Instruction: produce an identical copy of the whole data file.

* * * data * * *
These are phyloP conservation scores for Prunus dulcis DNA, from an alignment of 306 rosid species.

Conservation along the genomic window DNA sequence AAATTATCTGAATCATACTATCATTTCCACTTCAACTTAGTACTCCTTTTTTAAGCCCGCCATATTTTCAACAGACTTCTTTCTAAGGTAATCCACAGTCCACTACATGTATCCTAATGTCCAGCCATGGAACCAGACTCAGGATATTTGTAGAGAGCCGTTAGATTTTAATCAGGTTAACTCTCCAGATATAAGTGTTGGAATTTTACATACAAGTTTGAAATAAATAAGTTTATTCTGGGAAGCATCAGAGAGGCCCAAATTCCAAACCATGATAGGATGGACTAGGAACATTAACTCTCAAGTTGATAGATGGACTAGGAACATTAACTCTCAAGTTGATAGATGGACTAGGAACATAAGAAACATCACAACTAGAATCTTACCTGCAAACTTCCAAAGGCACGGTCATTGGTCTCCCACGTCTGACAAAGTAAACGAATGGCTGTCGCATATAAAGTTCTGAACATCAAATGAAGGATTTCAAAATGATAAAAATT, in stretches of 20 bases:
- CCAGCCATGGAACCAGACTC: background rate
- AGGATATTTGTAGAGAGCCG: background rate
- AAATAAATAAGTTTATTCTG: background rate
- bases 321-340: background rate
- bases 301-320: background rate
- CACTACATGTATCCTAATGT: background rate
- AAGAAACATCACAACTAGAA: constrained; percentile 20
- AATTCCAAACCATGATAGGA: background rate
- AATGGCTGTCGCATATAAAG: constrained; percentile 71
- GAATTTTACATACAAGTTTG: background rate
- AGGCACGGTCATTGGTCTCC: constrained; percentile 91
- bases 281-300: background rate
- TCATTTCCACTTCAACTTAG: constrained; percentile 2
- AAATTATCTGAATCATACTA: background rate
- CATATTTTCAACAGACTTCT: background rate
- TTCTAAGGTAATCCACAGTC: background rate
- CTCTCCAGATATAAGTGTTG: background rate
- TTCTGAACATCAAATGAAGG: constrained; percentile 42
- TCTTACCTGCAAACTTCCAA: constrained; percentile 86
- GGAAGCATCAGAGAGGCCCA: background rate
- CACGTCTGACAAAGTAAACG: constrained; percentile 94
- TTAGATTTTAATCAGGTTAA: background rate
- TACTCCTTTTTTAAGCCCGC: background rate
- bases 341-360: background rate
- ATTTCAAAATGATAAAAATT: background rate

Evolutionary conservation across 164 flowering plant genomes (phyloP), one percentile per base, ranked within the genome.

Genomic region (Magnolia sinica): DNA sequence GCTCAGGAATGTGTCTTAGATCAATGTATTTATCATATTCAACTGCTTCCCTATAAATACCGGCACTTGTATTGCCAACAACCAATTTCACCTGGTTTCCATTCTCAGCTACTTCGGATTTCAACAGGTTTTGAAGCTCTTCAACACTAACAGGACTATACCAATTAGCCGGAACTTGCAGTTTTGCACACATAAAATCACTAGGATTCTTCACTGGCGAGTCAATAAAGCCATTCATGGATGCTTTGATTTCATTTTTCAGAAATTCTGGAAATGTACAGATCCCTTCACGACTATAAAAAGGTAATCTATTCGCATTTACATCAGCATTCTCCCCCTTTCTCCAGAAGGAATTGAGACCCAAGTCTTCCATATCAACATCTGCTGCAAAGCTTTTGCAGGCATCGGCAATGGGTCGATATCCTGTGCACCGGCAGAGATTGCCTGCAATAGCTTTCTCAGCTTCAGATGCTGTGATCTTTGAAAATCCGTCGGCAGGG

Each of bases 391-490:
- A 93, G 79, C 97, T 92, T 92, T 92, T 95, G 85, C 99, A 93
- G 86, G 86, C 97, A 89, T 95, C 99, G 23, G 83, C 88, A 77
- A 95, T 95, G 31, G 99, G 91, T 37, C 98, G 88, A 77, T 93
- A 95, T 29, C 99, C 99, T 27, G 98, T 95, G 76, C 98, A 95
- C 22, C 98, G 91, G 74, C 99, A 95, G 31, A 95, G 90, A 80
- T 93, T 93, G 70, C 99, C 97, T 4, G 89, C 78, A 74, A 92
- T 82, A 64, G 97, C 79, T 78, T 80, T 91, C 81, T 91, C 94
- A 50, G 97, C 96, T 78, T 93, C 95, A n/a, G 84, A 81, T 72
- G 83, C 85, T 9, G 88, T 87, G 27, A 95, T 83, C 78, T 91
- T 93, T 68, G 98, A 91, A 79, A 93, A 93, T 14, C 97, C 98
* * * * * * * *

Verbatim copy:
These are phyloP conservation scores for Prunus dulcis DNA, from an alignment of 306 rosid species.

Conservation along the genomic window DNA sequence AAATTATCTGAATCATACTATCATTTCCACTTCAACTTAGTACTCCTTTTTTAAGCCCGCCATATTTTCAACAGACTTCTTTCTAAGGTAATCCACAGTCCACTACATGTATCCTAATGTCCAGCCATGGAACCAGACTCAGGATATTTGTAGAGAGCCGTTAGATTTTAATCAGGTTAACTCTCCAGATATAAGTGTTGGAATTTTACATACAAGTTTGAAATAAATAAGTTTATTCTGGGAAGCATCAGAGAGGCCCAAATTCCAAACCATGATAGGATGGACTAGGAACATTAACTCTCAAGTTGATAGATGGACTAGGAACATTAACTCTCAAGTTGATAGATGGACTAGGAACATAAGAAACATCACAACTAGAATCTTACCTGCAAACTTCCAAAGGCACGGTCATTGGTCTCCCACGTCTGACAAAGTAAACGAATGGCTGTCGCATATAAAGTTCTGAACATCAAATGAAGGATTTCAAAATGATAAAAATT, in stretches of 20 bases:
- CCAGCCATGGAACCAGACTC: background rate
- AGGATATTTGTAGAGAGCCG: background rate
- AAATAAATAAGTTTATTCTG: background rate
- bases 321-340: background rate
- bases 301-320: background rate
- CACTACATGTATCCTAATGT: background rate
- AAGAAACATCACAACTAGAA: constrained; percentile 20
- AATTCCAAACCATGATAGGA: background rate
- AATGGCTGTCGCATATAAAG: constrained; percentile 71
- GAATTTTACATACAAGTTTG: background rate
- AGGCACGGTCATTGGTCTCC: constrained; percentile 91
- bases 281-300: background rate
- TCATTTCCACTTCAACTTAG: constrained; percentile 2
- AAATTATCTGAATCATACTA: background rate
- CATATTTTCAACAGACTTCT: background rate
- TTCTAAGGTAATCCACAGTC: background rate
- CTCTCCAGATATAAGTGTTG: background rate
- TTCTGAACATCAAATGAAGG: constrained; percentile 42
- TCTTACCTGCAAACTTCCAA: constrained; percentile 86
- GGAAGCATCAGAGAGGCCCA: background rate
- CACGTCTGACAAAGTAAACG: constrained; percentile 94
- TTAGATTTTAATCAGGTTAA: background rate
- TACTCCTTTTTTAAGCCCGC: background rate
- bases 341-360: background rate
- ATTTCAAAATGATAAAAATT: background rate

Evolutionary conservation across 164 flowering plant genomes (phyloP), one percentile per base, ranked within the genome.

Genomic region (Magnolia sinica): DNA sequence GCTCAGGAATGTGTCTTAGATCAATGTATTTATCATATTCAACTGCTTCCCTATAAATACCGGCACTTGTATTGCCAACAACCAATTTCACCTGGTTTCCATTCTCAGCTACTTCGGATTTCAACAGGTTTTGAAGCTCTTCAACACTAACAGGACTATACCAATTAGCCGGAACTTGCAGTTTTGCACACATAAAATCACTAGGATTCTTCACTGGCGAGTCAATAAAGCCATTCATGGATGCTTTGATTTCATTTTTCAGAAATTCTGGAAATGTACAGATCCCTTCACGACTATAAAAAGGTAATCTATTCGCATTTACATCAGCATTCTCCCCCTTTCTCCAGAAGGAATTGAGACCCAAGTCTTCCATATCAACATCTGCTGCAAAGCTTTTGCAGGCATCGGCAATGGGTCGATATCCTGTGCACCGGCAGAGATTGCCTGCAATAGCTTTCTCAGCTTCAGATGCTGTGATCTTTGAAAATCCGTCGGCAGGG

Each of bases 391-490:
- A 93, G 79, C 97, T 92, T 92, T 92, T 95, G 85, C 99, A 93
- G 86, G 86, C 97, A 89, T 95, C 99, G 23, G 83, C 88, A 77
- A 95, T 95, G 31, G 99, G 91, T 37, C 98, G 88, A 77, T 93
- A 95, T 29, C 99, C 99, T 27, G 98, T 95, G 76, C 98, A 95
- C 22, C 98, G 91, G 74, C 99, A 95, G 31, A 95, G 90, A 80
- T 93, T 93, G 70, C 99, C 97, T 4, G 89, C 78, A 74, A 92
- T 82, A 64, G 97, C 79, T 78, T 80, T 91, C 81, T 91, C 94
- A 50, G 97, C 96, T 78, T 93, C 95, A n/a, G 84, A 81, T 72
- G 83, C 85, T 9, G 88, T 87, G 27, A 95, T 83, C 78, T 91
- T 93, T 68, G 98, A 91, A 79, A 93, A 93, T 14, C 97, C 98